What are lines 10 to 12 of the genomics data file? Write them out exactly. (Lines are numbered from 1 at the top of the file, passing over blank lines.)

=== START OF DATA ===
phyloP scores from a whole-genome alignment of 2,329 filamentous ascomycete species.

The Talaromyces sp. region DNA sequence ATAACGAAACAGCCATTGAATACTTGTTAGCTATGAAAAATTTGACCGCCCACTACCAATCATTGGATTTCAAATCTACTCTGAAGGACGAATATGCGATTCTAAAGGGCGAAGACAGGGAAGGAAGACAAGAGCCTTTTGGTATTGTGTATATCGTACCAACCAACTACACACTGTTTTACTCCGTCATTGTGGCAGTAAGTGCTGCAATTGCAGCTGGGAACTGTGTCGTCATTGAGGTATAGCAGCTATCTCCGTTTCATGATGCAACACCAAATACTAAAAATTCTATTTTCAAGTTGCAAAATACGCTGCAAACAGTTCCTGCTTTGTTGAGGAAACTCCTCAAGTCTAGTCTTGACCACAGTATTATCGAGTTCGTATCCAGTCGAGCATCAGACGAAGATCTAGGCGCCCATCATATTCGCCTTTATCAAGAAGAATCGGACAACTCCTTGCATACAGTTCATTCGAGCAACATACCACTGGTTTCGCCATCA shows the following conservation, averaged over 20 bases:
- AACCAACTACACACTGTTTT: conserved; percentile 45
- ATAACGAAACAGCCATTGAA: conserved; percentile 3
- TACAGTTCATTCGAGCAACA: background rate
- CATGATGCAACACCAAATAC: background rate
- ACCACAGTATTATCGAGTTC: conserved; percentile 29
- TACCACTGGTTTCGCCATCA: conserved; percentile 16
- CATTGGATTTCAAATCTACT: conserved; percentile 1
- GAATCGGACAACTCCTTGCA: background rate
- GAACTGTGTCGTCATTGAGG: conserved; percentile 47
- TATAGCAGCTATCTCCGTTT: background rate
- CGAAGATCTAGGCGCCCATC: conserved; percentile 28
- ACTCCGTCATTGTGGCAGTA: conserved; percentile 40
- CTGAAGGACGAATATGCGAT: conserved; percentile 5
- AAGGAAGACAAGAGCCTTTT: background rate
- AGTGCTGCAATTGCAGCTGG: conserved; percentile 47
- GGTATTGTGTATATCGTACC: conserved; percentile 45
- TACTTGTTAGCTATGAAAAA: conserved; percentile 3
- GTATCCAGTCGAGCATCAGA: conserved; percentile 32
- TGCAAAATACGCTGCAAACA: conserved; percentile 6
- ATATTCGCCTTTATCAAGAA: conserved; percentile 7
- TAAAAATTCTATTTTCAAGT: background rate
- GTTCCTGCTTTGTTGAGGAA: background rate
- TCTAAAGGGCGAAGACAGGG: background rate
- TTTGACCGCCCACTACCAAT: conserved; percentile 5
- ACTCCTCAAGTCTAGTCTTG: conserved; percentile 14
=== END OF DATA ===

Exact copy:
- GAATCGGACAACTCCTTGCA: background rate
- GAACTGTGTCGTCATTGAGG: conserved; percentile 47
- TATAGCAGCTATCTCCGTTT: background rate